The municipalities in Lusatia are concerned about the precautionary blocking of financial commitments for the coming years by the federal government. "We fear that this budget freeze will mean that projects cannot be implemented or can only be implemented with a delay," said Christine Herntier, spokesperson for the Lusatia Round Table for Brandenburg's municipalities, to the German Press Agency. Even if the 40 billion euros promised by the federal government for structural change in the coal regions were secure, partners would still be needed for implementation. "If they are unable to act, we have a problem," said Herntier.
This Friday, the Lusatia Round Table will meet with representatives from Saxony and Brandenburg in Spremberg (Spree-Neisse). The Commissioner for Eastern Germany, Carsten Schneider, will also be attending the meeting.
The background to the municipalities' concerns is a decision by the Federal Constitutional Court. It had declared the reallocation of 60 billion euros in the 2021 budget null and void. The money had been approved as a coronavirus loan, but was subsequently to be used for climate protection and the modernization of the economy.
At the same time, the judges ruled that the state may not reserve emergency loans for later years. This means that further billions for future projects are at risk. As the exact impact on the regular budget is still unclear, the Ministry of Finance has decided to block certain commitments from all ministries in the budget for the coming years as a precautionary measure.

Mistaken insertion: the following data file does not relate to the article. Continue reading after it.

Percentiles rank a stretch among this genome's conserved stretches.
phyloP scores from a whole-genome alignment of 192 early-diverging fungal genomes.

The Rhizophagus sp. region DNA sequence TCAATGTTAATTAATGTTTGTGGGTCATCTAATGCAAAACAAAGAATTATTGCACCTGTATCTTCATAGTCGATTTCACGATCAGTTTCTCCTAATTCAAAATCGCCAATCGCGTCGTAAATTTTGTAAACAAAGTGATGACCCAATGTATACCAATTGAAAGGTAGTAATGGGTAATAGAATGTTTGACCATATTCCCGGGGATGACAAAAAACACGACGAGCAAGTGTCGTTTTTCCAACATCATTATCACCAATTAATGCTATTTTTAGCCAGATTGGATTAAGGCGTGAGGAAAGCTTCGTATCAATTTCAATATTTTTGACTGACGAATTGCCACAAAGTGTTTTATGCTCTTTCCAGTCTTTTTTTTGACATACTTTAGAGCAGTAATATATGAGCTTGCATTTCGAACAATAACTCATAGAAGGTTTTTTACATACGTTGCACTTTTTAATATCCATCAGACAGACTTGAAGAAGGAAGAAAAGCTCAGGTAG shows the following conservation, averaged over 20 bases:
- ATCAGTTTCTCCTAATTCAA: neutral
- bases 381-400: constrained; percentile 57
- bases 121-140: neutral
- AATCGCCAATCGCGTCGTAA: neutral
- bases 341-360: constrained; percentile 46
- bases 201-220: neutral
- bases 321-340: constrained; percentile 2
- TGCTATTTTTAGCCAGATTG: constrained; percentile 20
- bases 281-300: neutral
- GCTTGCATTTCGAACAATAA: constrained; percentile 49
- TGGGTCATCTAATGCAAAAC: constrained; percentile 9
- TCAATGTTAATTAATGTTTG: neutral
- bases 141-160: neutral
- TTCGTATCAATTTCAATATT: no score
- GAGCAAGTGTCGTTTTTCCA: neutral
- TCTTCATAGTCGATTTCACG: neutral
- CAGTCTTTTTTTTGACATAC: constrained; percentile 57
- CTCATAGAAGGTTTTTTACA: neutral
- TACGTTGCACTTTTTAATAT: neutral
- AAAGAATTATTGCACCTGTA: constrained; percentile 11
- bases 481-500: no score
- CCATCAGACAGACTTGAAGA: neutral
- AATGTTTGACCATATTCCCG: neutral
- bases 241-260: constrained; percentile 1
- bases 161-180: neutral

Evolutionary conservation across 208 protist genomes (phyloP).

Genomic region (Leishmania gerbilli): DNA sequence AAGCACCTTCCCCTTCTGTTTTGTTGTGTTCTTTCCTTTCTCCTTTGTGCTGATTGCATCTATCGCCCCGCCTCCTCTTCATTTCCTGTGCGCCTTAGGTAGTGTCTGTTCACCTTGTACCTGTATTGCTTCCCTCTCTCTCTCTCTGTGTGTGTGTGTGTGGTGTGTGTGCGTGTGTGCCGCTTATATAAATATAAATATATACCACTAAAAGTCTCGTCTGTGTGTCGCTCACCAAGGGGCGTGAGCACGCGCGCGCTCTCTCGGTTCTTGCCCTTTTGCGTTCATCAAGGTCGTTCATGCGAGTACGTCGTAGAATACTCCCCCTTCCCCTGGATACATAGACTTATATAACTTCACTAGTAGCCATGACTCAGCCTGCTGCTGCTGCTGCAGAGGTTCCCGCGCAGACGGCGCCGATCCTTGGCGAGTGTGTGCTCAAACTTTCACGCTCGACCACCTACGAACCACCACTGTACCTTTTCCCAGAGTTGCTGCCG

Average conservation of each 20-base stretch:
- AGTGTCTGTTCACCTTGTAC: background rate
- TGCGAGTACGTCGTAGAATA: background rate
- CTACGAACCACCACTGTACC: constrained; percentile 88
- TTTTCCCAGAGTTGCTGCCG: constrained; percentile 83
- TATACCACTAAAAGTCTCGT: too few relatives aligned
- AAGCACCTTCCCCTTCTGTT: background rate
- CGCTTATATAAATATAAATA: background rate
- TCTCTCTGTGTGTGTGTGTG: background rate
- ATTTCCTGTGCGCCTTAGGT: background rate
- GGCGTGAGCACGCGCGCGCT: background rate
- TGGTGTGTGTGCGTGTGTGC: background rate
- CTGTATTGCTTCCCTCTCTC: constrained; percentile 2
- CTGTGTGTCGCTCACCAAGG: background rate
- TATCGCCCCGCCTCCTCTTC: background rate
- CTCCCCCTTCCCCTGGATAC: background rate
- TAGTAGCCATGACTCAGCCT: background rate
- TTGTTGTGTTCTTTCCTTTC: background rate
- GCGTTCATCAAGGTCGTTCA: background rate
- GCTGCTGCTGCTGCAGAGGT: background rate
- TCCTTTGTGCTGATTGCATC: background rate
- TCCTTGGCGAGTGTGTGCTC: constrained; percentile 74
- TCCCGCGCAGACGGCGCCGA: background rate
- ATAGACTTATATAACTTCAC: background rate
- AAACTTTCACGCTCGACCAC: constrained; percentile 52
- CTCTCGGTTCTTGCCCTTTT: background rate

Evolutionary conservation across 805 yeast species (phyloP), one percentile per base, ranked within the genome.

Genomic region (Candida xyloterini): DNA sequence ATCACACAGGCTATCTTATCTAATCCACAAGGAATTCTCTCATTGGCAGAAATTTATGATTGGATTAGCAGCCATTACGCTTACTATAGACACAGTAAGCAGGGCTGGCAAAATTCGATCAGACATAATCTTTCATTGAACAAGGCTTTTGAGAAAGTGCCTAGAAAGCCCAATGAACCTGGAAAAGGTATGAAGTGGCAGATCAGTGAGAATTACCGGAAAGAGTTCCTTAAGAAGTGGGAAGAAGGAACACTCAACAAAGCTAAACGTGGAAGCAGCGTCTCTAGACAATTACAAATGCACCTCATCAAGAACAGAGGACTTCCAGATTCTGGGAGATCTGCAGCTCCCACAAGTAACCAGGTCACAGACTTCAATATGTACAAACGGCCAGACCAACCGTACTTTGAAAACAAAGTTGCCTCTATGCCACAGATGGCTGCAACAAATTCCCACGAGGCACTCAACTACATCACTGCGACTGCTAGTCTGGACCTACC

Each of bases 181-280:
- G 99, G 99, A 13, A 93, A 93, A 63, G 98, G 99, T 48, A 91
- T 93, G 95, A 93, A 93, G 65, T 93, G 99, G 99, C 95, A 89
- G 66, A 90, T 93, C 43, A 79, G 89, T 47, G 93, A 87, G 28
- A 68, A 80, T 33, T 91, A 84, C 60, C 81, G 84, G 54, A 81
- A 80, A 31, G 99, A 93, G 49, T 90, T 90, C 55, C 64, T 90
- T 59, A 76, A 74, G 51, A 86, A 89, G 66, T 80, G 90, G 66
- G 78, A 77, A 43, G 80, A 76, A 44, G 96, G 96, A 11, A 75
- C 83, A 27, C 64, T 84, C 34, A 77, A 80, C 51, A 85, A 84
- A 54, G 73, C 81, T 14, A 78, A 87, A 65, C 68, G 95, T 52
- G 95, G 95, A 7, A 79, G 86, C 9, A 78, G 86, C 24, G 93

Saxony and Brandenburg are currently developing differently, explained Herntier. In Brandenburg, the focus is on new settlements and the creation of value chains. Municipal projects, on the other hand, are lagging behind. In Saxony, the opposite is true. "Structural change needs both," said Herntier, who is also the mayor of Spremberg. Transport links to the region are a major problem in particular.
The non-party politician does have one piece of positive news, however: more people are returning to the region. Thanks to structural change, it is now easier to find arguments to convince people to stay here, says Herntier. Now, scientific institutions need to move into the area. In the Schwarze Pumpe industrial park on the Saxon-Brandenburg border, for example, the four Saxon universities of Dresden, Freiberg, Chemnitz and Zittau-Görlitz are planning to set up institutes at the beginning of next year.
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